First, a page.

Town Planning Review

Parkinson, Michael, Foley, Bernard and Judd, Dennis, "Regenerating the Cities: The" UK "Crisis and the" US "Experience" (Book Review)

Town Planning Review (1992), 63, (1), 87


92 BOOK REVIEWS tant to monetary and economic union, regional policy should be viewed as 'compensatory' in its purpose or an instrument of 'convergence'. These issues serve also as reference points for the authors' assessment of the 1989 reform of the Community's Structural Funds-seen essentially as a progression from earlier developments. Finally in this chapter the urban theme returns, 'the potential for regional response' being identified as 'primarily an urban one' (p. 300). Six of the authors contribute to the third perspective study which probes some of the likely consequences of the Single Market together with closer monetary and economic union. Interactions between these and forces making for concentration and decentralisation, including information technology, lead the authors to expect, in general. further advantage to be gained by city regions already well placed, while older, non-metropolitan, industrial areas seem destined to suffer further. Speculation on the relative position of Europe's 'world cities' follows fairly familiar lines: an assessment of the future for Berlin and Vienna, given changes in Eastern Europe, does, however, provide the reader with an up-to-date perspective. Sazanami's 'postscript' turns out to be far from an afterthought. In a clear and direct exposition he records a number of the successes and failures in efforts to disperse economic activity from Japan's three major metropolitan regions of Tokyo, Osaka and Nagoya. Some success in halting the net migration in favour of those regions was achieved by use of a combination of infrastructure and tax policies and the setting up of a development corporation to pursue the objectives of a comprehensive development plan. Subsequently the 'grow first, distribute later' syndrome seems to have held more sway, encouraging private capital towards the 'low risk' major metropolitan regions. The typically vigorous response has been, among other measures, to establish 25 technopolises. While many have had some success, it is clear to Sazanami that a more effective response requires concentration on a smaller number of regional metropolises. That, however, would not only demand closer coordination of government policies, but also changes in local government structure, not to mention some tough political decisions. The relevance to at least some parts of Western Europe is too obvious to need further comment from the reviewer. UNCRD and the authors are to be congratulated. This book provides not only its own comparative analysis, but also both a source for more and an inspiration for others to follow. D C STROUD Department of the Environment Copyright © 2010 ProQuest LLC. All rights reserved. Copyright © Liverpool University Press. Regenerating the Cities: The UK Crisis and the US Experience, Michael Parkinson, Bernard Foley and Dennis Judd, Manchester, Manchester University Press, 1991. x + 181 pp., £10.95 Regenerating the Cities, published in 1988 and now issued in paperback, contains papers presented at a Fulbright Colloquium at the University of Liverpool in September 1986. Since then we have had two elections, and on both occasions a Conservative Government has been re-elected. The Tories belatedly discovered the importance of the inner city after the 1987 election, with Mrs Thatcher announcing that they would be the next concern. As a result, we had Action for Cities which, if nothing else, improved the glossiness of the packaging of the Government's policies for the inner cities. More to the point, in giving some credibility to the Government's aims for a greater involvement. by the private sector, we have had a property boom, but now that has burst and the property industry is in the depths of its worst recession since the 1970s. More fundamentally, we are now in a severe economic recession, with little sign of a swift recovery. Mrs Thatcher has gone and Michael Heseltine is once more the Secretary of State for the Environment, once again announcing new packages of aid to Liverpool. among other cities. So what have we to learn from these papers of five years ago? The five papers by British authors have little that is new to tell us. Goldsmith, in a scenesetting paper, discusses the major social. economic and political trends within which inner city policies were working. Boyle provides a useful, brief summary of the evolution of the Scottish Development Agency in its attempts to involve the private sector in urban regeneration, reminding us once more of the very real differences in political culture between Scotland and England. Boddy analyses the processes of economic change in Bristol. Two papers are devoted to Liverpool. Parkinson gives a detailed account of the fiscal and political crisis of that City, a crisis still continuing today. Ben-Tovim notes the lack of an effective racial dimension to the policies of central and local government in Liverpool. However, it must be said that much of this material is covered more fully by the authors in more substantial books. It was a pity, too, that space could not have been found for examples from other cities such as Birmingham or Newcastle, where the experience has been different. Thus, for British readers, the more interesting and usefu I papers are those on the American experience. And that is just as well. since one of the aims of the colloquium was to benefit from that experience. Two points can be made straight away. Most of the American case studies were concerned much more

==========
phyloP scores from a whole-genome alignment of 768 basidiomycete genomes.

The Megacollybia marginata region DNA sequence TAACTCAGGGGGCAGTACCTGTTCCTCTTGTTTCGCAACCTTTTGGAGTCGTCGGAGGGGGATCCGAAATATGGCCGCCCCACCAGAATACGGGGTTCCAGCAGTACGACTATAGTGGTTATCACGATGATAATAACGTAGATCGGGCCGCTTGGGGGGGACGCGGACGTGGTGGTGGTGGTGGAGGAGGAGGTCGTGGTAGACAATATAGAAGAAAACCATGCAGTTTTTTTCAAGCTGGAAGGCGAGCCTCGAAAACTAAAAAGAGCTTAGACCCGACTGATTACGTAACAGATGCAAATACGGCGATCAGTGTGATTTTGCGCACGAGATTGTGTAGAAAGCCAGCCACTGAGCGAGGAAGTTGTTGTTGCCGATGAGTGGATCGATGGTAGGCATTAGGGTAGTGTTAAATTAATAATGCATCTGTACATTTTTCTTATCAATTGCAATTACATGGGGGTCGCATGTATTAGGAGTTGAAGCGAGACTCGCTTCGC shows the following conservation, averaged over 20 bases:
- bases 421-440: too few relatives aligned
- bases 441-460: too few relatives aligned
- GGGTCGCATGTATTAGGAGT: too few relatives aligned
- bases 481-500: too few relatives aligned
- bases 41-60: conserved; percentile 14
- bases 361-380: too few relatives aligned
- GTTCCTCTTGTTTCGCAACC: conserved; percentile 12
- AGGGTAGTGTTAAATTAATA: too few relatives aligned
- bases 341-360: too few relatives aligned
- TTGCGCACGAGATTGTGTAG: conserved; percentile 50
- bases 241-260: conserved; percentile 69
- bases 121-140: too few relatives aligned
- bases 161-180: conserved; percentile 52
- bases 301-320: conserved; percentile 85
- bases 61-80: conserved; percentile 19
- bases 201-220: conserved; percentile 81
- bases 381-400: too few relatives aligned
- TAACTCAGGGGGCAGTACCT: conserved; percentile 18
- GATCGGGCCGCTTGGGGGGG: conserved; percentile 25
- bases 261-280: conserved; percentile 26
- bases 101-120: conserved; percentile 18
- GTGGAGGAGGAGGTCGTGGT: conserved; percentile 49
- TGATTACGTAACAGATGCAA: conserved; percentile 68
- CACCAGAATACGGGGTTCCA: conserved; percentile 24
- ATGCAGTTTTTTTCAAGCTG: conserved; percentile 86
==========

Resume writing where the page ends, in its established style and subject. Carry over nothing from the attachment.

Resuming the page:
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Author details

Davies, H. W. E.